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These '80s Horror Punks Are Back From the Dead

These '80s Horror Punks Are Back From the Dead
Randy Barach

You never know what might happen at a Haunted Garage show. Even if you're in the band.

At a recent gig at the California Institute of Abnormalarts--the band's first in five years--a giant rabbit with red eyes and demonic teeth bum-rushed the stage. Guitarist Erik Erath wasn't sure if it was an over-enthusiastic fan or part of the performance. "The first time I saw that thing, it starts grabbing me."

"It almost knocked me over, dude!" adds bassist Sean Fodor.

Turns out lead singer Dukey Flyswatter had planned the whole thing. His girlfriend Amber "is a borderline furry," he explains. "She decided to give me that costume for my birthday one night." He dressed a friend up as "Peter Rotten Tail" as a last-minute substitute for an old demon costume that had disintegrated after years in storage. "I wanted something big," he says, proudly sharing cell phone pics of the buck-toothed monstrosity.

Dukey (real name: Michael Sonye) has been doing this sort of thing off and on for nearly 40 years. He started the first incarnation of Haunted Garage back in 1985 as an outlet for the cheesy horror soundtrack songs he and his friends loved. "You know, 'The South Is Gonna Rise Again' from Two Thousand Maniacs!, and 'Hideous Sun Demon' and 'The Blob' and stuff like that."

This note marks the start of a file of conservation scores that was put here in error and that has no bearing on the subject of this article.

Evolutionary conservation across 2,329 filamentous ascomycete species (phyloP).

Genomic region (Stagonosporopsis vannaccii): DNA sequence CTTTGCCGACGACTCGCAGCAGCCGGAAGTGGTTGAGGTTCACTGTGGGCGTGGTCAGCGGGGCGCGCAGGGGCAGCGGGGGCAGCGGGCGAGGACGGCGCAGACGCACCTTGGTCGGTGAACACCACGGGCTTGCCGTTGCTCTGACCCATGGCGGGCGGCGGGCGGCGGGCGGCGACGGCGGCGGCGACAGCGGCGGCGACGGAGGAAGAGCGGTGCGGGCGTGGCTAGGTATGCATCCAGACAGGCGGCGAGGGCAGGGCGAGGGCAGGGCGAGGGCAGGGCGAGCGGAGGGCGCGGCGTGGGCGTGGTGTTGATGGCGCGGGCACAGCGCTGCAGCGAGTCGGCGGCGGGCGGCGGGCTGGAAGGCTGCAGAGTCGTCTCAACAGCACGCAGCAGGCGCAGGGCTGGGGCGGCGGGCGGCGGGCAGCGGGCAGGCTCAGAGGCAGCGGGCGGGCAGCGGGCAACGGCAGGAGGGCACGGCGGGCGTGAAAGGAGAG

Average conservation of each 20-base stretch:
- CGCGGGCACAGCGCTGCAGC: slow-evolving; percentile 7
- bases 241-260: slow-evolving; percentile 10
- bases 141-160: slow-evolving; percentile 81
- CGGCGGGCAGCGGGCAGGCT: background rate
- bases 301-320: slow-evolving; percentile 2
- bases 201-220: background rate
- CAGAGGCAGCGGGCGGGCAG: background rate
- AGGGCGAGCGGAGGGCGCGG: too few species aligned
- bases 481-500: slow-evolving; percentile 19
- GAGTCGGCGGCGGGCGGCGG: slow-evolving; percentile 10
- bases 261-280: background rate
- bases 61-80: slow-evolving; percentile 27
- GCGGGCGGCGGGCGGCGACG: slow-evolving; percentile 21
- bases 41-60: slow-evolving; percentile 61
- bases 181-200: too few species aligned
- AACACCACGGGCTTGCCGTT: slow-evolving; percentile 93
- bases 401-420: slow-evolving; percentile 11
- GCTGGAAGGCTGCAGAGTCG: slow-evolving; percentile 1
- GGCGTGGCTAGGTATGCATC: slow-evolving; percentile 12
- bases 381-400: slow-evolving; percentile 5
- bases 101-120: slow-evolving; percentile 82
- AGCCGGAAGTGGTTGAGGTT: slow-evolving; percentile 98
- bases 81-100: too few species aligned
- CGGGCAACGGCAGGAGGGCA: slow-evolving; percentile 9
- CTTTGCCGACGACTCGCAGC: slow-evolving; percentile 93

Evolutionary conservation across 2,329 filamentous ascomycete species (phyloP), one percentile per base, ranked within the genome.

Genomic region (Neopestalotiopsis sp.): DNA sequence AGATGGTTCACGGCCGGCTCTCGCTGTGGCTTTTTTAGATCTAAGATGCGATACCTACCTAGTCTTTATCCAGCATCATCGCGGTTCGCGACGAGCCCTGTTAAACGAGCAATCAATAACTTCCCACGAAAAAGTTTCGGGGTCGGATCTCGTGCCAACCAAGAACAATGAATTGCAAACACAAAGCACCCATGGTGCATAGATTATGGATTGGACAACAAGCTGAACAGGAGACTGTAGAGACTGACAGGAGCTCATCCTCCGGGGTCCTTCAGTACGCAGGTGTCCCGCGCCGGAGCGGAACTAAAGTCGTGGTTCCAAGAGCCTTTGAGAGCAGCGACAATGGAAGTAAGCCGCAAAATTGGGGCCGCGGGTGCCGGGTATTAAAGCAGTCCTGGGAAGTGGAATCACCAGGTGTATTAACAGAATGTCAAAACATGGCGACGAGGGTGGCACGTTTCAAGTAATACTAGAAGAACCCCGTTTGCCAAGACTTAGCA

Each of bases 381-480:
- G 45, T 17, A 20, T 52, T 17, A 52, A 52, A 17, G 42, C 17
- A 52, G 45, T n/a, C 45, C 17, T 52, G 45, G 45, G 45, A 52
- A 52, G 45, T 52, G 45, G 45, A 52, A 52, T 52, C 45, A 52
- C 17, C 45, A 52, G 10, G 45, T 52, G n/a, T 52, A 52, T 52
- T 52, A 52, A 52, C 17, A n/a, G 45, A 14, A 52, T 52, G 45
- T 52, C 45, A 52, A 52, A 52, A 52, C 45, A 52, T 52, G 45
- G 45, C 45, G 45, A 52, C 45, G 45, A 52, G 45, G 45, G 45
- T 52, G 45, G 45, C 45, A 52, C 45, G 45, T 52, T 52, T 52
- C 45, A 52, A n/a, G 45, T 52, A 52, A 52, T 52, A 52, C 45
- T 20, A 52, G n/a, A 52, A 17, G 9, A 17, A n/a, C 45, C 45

Eventually, the band started writing its own punk/metal songs based on horror films both real and imagined: "Incredible Two-Headed Transplant," "Torture Dungeon," "Brain in a Jar." With the songs came an elaborately costumed, blood-soaked stage show that made Haunted Garage local horror-punk legends.

Usually the blood was fake, but sometimes it wasn't. "I did play 'pierce my eye bags' one night," Dukey says, tugging at the skin under his eyeballs. "That was kinda gnarly. I got shiners afterwards." Since then, he's pretty much just stuck to his trademark: sticking mousetraps on his face.

The band briefly signed with Metal Blade Records and released one cult classic album, Possession Park, before breaking up in '93. Dukey went back to his first love, writing and acting in low-budget horror films; his greatest onscreen claim to fame is playing a Neo-Nazi thug named Mengele in the Troma film Surf Nazis Must Die. But Haunted Garage was never far from the picture.

"If I lay fallow too long, I go crazy," he says, kicking back after a rehearsal in the band's practice space, where they've been prepping for their gig at this Saturday's Long Beach Zombie Walk. Even at 59, with receding hair and wire-rimmed glasses, he exudes mischief. "I have bipolar disorder and I can't work a normal job with normal people for too long. I've just gotta unleash this pent-up energy."

After a handful of reunion gigs with his cross-dressing, Possession Park-era guitarist, Gaby Godhead, Dukey decided this year to rebuild the band with an all-new lineup, built around Erath's scorching leads, the death metal-influenced riffs of guitarist/makeup artist Andy Chavez, and the breakneck rhythm section of Fodor and drummer Brian Beaver. It's the most excited he's been about the band in years. They're even talking about recording new music, something Haunted Garage hasn't done in two decades.

"These guys, they believe in the band," he says. "They like the theatrics."

So will Peter Rotten Tail make another appearance at the Long Beach Zombie Walk? Probably, but Dukey's already scheming up more surprises--for his audience and bandmates alike.

This time, "I may put Amber in the flying monkey suit," he says with an impish grin.

Haunted Garage performs at the Long Beach Zombie Walk on Saturday, October 26th.

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